Und aus dir bring' ich so oder so das rechte Wort schon and den Tag. Du hast dich schon verraten, daß du das rechte Opfer weißt und auch die Bräuche, die mir nützen. Sagst du's nicht im Freien, wirst du's an der Kette sagen. Sagst du's nicht satt, so sagst du's hungernd. Träume sind etwas, das man los wird. Wer dran leidet und nicht das Mittel findet, sich zu heilen, is nur ein Narr. Ich finde mir heraus wer bluten muß, damit ich wieder schlafe.
And out of you I will get the right words one way or another. You have revealed
that you know both the correct sacrifice and the rites that will help me. If you won't say it in freedom, you will say it in chains. If you won't say it fed, you will say it starved. Dreams are things that one can be freed from. Anyone suffering from them who does not find the means to cure himself is just a fool. I will find out whose blood must flow so that I can sleep again.
[+/-] Cut 2 - Fourth scene: Elektra and Klytemnästra - 94 measures - Rehearsal No. 240-255 - pp. 162-171 - CD1,11 - 1:13-3:17 (2:04)
Hinab die Treppen durch Gewölbe hin, Gewölbe und Gewölbe geht die Jagd - Und ich! ich! ich! ich! ich, die ihn dir geschickt, ich bin wie ein Hund an deiner Ferse, willst du in eine Höhle, spring' ich dich von seitwärts an, so treiben wir dich fort - bis eine Mauer alles sperrt und dort im tiefsten Dunkel, doch ich seh' ihn wohl, ein Schatten und doch Glieder und das Weiße, von einem Auge doch, der sitzt der Vater: er achtet's nicht und doch muß es geschehn: zu seinen Füßen drücken wir dich hin - du möchtest schreien, doch die Luft erwürgt den ungebornen Schrei und läßt ihn lautlos zu Boden fallen. Wie von Sinnen hältst du den Nacken hin, fühlst schon die Schärfe zucken bis an den Sitz des Lebens, doch er hält den Schlag zurück: die Bräuche sind noch nicht erfüllt.
Alles schweigt, du hörst dein eignes Herz an deinen Rippen schlagen. Diese Zeit - sie dehnt sich vor dir wie ein finstrer Schlund von Jahren. - Diese Zeit ist dir gegeben zu ahnen, wie es Scheiternden zumute ist, wenn ihr vergebliches Geschrei die Schwärze der Wolken und des Todes zerfrißt, diese Zeit ist dir gegeben, alle zu beneiden, die angeschmiedet sind an Kerkermauern, die auf dem Grund von Brunnen nach dem Tod als wie nach Erlösung schrein - den du, du liegst in deinem Selbst so eingekerkert, als wär's der glüh'nde Bauch von einem Tier von Erz - und so wie jetzt kannst du nicht schrein! Da steh ich von dir, und nun liest du mit starrem Aug' das ungeheure Wort, das mir in mein Gesicht geschrieben ist. Erhängt ist dir die Seele in der selbst - gedrehten Schlinge, sausend fällt das Beil, und ich steh' da und seh' dich endlich sterben! Dann träumst du nicht mehr, dann brauche ich nicht mehr zu träumen, und wer dann noch lebt, der jauchtzt und kann sich seines Lebens freun!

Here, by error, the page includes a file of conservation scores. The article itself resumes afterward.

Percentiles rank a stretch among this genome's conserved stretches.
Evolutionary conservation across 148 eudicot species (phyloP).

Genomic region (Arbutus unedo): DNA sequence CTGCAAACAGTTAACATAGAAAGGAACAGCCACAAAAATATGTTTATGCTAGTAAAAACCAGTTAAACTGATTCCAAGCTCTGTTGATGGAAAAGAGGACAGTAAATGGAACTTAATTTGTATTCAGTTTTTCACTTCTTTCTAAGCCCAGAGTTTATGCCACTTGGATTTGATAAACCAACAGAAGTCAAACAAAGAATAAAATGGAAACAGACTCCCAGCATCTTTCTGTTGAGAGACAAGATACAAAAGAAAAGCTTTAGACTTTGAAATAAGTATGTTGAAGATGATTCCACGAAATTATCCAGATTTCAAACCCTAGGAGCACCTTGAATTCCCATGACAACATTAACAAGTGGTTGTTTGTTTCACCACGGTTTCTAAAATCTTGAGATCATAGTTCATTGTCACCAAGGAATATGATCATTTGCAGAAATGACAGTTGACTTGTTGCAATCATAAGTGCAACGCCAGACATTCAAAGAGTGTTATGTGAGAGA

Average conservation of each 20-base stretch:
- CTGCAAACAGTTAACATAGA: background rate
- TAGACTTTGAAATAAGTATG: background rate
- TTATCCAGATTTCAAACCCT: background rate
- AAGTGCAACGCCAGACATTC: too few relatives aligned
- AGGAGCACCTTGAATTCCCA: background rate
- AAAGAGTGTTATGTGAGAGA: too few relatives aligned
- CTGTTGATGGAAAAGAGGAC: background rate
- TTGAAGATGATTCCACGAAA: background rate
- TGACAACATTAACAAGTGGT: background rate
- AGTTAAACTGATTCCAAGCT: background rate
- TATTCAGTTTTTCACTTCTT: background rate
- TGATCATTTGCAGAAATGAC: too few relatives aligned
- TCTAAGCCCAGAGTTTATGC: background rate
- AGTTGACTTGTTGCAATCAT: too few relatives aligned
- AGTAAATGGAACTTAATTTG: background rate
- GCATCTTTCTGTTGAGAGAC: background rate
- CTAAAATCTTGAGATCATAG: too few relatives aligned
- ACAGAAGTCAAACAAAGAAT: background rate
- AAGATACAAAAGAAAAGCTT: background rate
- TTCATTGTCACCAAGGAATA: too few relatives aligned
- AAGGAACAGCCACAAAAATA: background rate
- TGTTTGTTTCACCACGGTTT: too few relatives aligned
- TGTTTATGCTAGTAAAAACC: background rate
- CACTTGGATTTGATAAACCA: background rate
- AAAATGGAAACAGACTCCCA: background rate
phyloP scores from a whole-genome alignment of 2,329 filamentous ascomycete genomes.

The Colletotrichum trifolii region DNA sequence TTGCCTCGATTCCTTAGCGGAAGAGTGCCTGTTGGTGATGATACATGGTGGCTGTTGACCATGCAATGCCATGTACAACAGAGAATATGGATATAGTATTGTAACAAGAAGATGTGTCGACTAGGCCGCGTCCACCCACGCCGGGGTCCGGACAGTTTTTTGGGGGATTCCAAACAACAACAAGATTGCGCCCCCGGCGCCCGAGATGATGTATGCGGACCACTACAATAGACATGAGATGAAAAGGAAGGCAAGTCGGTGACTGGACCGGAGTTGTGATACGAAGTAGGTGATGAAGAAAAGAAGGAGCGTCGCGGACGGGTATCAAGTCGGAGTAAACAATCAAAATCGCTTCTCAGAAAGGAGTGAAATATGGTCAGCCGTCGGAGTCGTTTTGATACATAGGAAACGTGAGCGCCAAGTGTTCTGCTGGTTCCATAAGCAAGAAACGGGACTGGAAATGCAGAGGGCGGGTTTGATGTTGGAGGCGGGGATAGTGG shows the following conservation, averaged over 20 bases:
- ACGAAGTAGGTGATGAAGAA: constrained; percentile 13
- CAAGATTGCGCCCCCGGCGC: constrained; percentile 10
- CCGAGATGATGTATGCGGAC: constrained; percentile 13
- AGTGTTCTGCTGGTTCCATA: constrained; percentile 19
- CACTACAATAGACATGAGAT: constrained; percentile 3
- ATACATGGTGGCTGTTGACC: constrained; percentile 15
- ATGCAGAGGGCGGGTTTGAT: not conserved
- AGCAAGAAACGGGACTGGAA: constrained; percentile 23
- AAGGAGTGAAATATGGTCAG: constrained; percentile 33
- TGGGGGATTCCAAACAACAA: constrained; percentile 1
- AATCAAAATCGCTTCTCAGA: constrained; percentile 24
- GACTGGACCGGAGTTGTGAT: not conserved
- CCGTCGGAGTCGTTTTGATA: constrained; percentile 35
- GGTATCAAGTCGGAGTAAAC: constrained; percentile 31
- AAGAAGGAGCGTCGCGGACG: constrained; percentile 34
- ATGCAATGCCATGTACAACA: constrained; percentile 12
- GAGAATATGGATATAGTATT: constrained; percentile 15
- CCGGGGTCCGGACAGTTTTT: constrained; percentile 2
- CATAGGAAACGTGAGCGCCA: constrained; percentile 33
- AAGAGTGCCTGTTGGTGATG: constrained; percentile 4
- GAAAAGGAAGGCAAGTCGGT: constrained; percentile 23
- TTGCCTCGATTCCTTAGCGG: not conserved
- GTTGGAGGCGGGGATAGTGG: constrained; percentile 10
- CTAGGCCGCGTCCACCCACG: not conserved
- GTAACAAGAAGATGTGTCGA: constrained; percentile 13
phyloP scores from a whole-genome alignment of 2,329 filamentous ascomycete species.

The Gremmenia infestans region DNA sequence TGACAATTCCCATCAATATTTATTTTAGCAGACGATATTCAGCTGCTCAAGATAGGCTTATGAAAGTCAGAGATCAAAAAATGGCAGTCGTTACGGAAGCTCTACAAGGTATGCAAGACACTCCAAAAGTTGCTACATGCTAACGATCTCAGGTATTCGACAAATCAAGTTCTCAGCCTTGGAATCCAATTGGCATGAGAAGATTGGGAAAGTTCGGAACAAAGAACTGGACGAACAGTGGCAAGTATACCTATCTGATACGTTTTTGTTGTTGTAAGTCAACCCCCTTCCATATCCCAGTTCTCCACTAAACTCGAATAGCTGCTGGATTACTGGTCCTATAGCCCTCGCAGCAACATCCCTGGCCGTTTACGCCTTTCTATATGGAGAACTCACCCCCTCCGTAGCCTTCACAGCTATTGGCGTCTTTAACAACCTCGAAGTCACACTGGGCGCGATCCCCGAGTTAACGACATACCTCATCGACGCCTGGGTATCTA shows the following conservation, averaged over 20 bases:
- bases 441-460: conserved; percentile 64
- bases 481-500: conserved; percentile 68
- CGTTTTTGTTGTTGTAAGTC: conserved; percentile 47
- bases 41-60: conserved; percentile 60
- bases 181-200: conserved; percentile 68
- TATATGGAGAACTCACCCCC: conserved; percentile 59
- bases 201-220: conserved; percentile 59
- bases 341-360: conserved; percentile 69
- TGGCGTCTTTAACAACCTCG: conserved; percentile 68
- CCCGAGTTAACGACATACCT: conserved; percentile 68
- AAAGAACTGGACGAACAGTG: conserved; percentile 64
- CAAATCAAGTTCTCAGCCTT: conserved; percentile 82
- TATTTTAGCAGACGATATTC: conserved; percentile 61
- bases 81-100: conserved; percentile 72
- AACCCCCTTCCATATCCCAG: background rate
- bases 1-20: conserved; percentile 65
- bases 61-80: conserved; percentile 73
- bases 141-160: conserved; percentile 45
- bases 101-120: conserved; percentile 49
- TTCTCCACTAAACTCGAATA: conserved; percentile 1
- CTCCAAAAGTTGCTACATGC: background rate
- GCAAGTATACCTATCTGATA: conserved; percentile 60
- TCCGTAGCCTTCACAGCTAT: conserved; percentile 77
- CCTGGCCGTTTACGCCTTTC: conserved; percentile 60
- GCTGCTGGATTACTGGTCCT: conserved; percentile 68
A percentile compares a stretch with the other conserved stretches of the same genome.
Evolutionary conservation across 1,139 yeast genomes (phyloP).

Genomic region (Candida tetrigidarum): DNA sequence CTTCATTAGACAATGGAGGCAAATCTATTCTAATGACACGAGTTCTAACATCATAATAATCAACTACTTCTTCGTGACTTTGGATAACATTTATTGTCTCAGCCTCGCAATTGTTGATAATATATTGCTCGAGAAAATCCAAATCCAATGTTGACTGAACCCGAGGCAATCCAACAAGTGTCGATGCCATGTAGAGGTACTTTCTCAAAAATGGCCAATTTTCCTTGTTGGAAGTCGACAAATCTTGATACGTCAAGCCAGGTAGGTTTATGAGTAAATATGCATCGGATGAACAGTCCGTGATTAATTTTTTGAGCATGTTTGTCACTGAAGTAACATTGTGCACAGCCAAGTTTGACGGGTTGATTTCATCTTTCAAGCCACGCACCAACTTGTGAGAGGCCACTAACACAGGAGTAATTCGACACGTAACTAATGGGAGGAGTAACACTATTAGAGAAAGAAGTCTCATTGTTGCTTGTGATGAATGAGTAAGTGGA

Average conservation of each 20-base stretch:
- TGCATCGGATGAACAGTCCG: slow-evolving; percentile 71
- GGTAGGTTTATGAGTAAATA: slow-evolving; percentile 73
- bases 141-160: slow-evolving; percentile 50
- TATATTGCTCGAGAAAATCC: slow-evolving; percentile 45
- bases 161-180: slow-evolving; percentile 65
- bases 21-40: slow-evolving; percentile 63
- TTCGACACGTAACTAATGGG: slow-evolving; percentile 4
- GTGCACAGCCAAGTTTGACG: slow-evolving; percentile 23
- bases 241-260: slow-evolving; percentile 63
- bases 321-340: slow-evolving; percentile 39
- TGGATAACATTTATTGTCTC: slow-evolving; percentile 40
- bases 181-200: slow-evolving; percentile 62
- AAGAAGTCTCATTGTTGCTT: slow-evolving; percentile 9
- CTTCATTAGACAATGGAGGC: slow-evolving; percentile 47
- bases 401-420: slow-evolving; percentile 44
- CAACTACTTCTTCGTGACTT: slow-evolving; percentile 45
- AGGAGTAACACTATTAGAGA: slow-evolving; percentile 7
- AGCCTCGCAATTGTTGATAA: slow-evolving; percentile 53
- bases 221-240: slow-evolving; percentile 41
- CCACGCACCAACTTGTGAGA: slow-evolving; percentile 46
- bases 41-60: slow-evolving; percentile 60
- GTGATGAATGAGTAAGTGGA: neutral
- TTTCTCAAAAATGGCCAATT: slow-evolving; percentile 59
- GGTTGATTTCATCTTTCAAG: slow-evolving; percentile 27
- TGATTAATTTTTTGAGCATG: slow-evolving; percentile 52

Down the steps and through the vaults, through vault after vault goes the chase, and I, I, I, I, I, who sent him to you, I am like a dog at your heels. If you would creep into a hole, I will spring at you from the side, and so we drive you on until a wall blocks off everything, and there, in the deepest darkness, yet I can see him well, a shadow, but with limbs and the white of an eye, there sits my father. He pays no heed, and yet it must be done: we drive you to his feet - you want to scream, but the air chokes the unborn cry and lets it fall silent to the ground. Out of your mind you bow your neck, already you feel the blade quivering at the source of life, but he holds back the stroke: the rites are not yet completed.
All is silent, you can hear your own heart beating against your ribs. This time - it stretches ahead of you like a gloomy abyss of years - this time is given to you to imagine how shipwrecked men feel, when their vain cries are swollowed up in the darkness of clouds and of death: this time is given to you to envy all those who are chained to dungeon walls, who at the bottom of a well cry for death as for deliverance - but you, you are imprisoned within yourself as though in the red-hot belly of a bronze animal - and so, as now, you cannot cry out! There I stand, in front of you, and now you read with staring eyes the awful words that are written in my face. Your soul is hanged in the noose you yourself have tied, the whistling axe falls, and I stand there and see you die at last! Then you will dream no more, then I need dream no more, and they who still live can exult and rejoice in life!